Lectures3+4-Chapter_2-BiologicalFoundations

Nature 404 871 876 the rewired animals were trained

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Unformatted text preview: he auditory pathway. Nature 404: 871-876. The rewired animals were trained to make one response (turn right) to a visual stimulus and a different response (turn left) to a sound. Sounds were presented centrally, and light stimuli were presented only in the portion of the visual field seen by the NONREWIRED visual pathway (blue arrows). Subsequently, the remaining visual thalamic nuclei on the rewired side (red LGN, LP) were destroyed, leaving the visual projection to the auditory cortex as the only pathway for visual information processing for the part of the visual field that sends information to the left thalamus. Following recovery from the lesion, animals Removing the structures that normally supply the consistently responded as though they auditory thalamus (MGN) in neonatal ferrets perceived the light stimulus presented to caused inputs carrying visual information to grow the rewired projection to be visual; these onto it, so that the input that went from the auditory responses dropped to chance levels after thalamus to the auditory cortex only contained the auditory cortex that received the visual visual information. information was destroyed. Many Sensory Brain Areas are Topographically Organized Brain areas that process sensory information have an orderly representation of the structure from which sensory signals originate. An example is the cortical representation of touch: Sensations from adjacent parts of the body cause changes in the activity of cell groups that are adjacent to each other in the somatosensory cortex. Larger amounts of cortical tissue are dedicated to parts of the body that exhibit greater sensitivity (for example, the tips of the fingers as compared to the upper arm). 1 32 Contralateral Cortical Representation Most sensory pathways are set up so that their fibres project to the opposite side of the brain. Most motor cortical pathways are set up such that motor cortex signals control muscles and movements on the opposite side of the body Note that another major brain structure that gets sensory and motor input, the cerebellum, has sensory information coming from the SAME side of the body, and has cells that give motor commands controlling muscles and movements on the same side of the body There is so far no satisfactory scientific explanation for why these projections are organiz...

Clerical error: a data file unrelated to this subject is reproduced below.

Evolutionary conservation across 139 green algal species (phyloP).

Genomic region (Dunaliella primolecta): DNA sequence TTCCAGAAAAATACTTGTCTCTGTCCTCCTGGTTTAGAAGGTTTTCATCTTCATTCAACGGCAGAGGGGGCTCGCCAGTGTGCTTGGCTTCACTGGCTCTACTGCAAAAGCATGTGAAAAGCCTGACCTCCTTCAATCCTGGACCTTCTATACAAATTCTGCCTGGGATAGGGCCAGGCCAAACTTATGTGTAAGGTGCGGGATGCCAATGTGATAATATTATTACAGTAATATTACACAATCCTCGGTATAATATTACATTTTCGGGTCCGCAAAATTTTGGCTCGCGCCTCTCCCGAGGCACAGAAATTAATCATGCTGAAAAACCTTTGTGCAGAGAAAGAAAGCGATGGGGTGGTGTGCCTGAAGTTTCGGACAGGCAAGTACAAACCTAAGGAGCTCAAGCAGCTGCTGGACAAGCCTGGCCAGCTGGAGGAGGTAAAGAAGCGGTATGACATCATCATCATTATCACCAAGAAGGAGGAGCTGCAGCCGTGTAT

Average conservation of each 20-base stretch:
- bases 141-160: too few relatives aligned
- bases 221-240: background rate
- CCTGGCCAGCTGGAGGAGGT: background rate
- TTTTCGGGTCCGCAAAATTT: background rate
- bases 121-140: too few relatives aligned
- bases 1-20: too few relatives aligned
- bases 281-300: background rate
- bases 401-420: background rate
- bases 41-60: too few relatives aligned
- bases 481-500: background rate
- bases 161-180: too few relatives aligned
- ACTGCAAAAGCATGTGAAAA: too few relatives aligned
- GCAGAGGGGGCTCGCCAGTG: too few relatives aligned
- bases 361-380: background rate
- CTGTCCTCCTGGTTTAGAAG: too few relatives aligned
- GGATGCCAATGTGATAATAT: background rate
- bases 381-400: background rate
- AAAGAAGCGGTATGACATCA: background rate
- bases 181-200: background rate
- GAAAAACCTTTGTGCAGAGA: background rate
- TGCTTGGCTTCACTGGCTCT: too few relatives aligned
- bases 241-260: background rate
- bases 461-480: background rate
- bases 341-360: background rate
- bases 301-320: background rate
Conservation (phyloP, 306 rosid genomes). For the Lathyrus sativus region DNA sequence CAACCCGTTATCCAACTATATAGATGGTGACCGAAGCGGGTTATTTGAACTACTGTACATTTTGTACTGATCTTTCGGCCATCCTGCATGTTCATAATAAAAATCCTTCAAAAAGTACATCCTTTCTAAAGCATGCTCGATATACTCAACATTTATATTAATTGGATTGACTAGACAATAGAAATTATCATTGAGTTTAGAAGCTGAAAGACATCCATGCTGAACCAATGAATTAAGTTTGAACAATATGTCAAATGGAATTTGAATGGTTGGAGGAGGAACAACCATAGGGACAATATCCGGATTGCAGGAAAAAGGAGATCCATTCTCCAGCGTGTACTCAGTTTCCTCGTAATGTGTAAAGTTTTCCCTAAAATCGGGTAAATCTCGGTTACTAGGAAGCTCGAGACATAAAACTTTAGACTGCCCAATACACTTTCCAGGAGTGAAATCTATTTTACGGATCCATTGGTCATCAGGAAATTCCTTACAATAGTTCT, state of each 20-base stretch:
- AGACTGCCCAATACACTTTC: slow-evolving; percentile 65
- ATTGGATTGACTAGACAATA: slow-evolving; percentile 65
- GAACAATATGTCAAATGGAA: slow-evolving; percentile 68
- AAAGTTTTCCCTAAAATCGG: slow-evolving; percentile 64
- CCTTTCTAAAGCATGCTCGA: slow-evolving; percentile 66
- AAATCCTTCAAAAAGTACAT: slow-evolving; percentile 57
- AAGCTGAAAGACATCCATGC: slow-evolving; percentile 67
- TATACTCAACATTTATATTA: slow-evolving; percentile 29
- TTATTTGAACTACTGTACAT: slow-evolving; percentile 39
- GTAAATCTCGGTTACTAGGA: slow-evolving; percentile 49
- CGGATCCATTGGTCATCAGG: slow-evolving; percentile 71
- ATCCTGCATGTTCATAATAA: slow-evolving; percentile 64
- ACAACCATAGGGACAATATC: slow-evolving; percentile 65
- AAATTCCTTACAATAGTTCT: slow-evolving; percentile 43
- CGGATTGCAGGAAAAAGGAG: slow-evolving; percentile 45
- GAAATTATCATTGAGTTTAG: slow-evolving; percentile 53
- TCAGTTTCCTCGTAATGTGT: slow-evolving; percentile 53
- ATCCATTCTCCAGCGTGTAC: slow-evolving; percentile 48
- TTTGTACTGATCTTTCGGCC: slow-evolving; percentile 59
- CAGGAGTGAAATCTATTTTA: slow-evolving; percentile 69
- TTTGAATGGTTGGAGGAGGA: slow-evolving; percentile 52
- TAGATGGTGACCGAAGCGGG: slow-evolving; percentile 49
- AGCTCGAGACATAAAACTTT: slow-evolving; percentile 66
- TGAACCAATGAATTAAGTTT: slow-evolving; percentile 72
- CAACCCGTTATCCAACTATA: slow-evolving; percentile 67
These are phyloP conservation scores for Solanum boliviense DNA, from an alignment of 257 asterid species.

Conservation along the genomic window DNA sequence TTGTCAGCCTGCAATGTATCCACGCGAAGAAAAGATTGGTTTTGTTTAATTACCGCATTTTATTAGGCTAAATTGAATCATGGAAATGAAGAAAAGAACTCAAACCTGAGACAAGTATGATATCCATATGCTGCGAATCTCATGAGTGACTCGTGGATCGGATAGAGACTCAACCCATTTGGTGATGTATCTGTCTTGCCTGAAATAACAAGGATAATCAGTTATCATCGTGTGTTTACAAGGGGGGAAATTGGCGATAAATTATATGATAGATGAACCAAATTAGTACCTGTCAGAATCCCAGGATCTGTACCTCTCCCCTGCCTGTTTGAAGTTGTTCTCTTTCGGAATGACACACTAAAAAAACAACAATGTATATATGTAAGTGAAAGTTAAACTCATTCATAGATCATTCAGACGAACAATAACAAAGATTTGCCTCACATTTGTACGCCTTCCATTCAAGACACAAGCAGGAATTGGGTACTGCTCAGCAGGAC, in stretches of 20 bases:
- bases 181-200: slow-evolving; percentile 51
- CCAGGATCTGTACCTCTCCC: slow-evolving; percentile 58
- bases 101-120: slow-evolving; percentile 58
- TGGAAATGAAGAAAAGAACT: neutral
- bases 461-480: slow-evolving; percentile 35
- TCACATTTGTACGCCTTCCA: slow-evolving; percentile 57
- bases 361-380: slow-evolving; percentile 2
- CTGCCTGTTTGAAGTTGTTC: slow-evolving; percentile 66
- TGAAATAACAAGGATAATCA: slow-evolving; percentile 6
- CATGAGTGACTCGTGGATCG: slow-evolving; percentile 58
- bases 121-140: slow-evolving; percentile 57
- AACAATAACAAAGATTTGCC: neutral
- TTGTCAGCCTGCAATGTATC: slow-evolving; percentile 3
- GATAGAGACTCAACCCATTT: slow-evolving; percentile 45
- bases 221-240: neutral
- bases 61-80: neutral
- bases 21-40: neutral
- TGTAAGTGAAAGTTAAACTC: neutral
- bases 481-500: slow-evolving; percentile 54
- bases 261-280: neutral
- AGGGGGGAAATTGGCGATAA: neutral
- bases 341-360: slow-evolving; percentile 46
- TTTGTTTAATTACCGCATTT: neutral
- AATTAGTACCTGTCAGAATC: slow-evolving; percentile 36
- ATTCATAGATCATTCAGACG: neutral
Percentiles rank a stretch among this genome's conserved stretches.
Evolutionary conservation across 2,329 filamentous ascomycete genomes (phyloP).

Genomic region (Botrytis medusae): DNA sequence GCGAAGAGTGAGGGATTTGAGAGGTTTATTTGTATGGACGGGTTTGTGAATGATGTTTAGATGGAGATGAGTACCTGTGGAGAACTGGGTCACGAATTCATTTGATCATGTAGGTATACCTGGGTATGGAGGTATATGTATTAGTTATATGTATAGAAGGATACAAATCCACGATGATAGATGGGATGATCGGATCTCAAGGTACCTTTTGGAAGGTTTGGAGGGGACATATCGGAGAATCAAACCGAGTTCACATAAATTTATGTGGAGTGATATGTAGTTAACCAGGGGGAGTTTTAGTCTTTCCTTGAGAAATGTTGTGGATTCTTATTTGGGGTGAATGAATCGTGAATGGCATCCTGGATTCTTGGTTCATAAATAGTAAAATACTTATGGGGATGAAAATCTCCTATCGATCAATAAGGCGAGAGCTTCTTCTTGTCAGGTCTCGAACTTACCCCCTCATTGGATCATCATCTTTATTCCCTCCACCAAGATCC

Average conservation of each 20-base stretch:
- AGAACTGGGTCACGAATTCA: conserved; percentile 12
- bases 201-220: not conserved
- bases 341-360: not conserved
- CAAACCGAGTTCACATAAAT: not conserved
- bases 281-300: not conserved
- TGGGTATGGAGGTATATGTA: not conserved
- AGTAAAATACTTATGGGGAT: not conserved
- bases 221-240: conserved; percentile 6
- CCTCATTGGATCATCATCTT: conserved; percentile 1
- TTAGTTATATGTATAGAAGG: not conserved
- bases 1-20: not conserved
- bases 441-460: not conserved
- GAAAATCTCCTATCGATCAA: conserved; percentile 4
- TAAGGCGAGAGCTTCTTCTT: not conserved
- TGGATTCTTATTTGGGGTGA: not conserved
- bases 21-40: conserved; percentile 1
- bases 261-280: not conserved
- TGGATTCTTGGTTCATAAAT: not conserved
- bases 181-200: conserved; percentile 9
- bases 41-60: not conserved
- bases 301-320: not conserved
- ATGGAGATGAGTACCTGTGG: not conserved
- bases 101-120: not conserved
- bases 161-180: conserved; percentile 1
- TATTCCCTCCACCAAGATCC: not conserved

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This document was uploaded on 02/16/2014.

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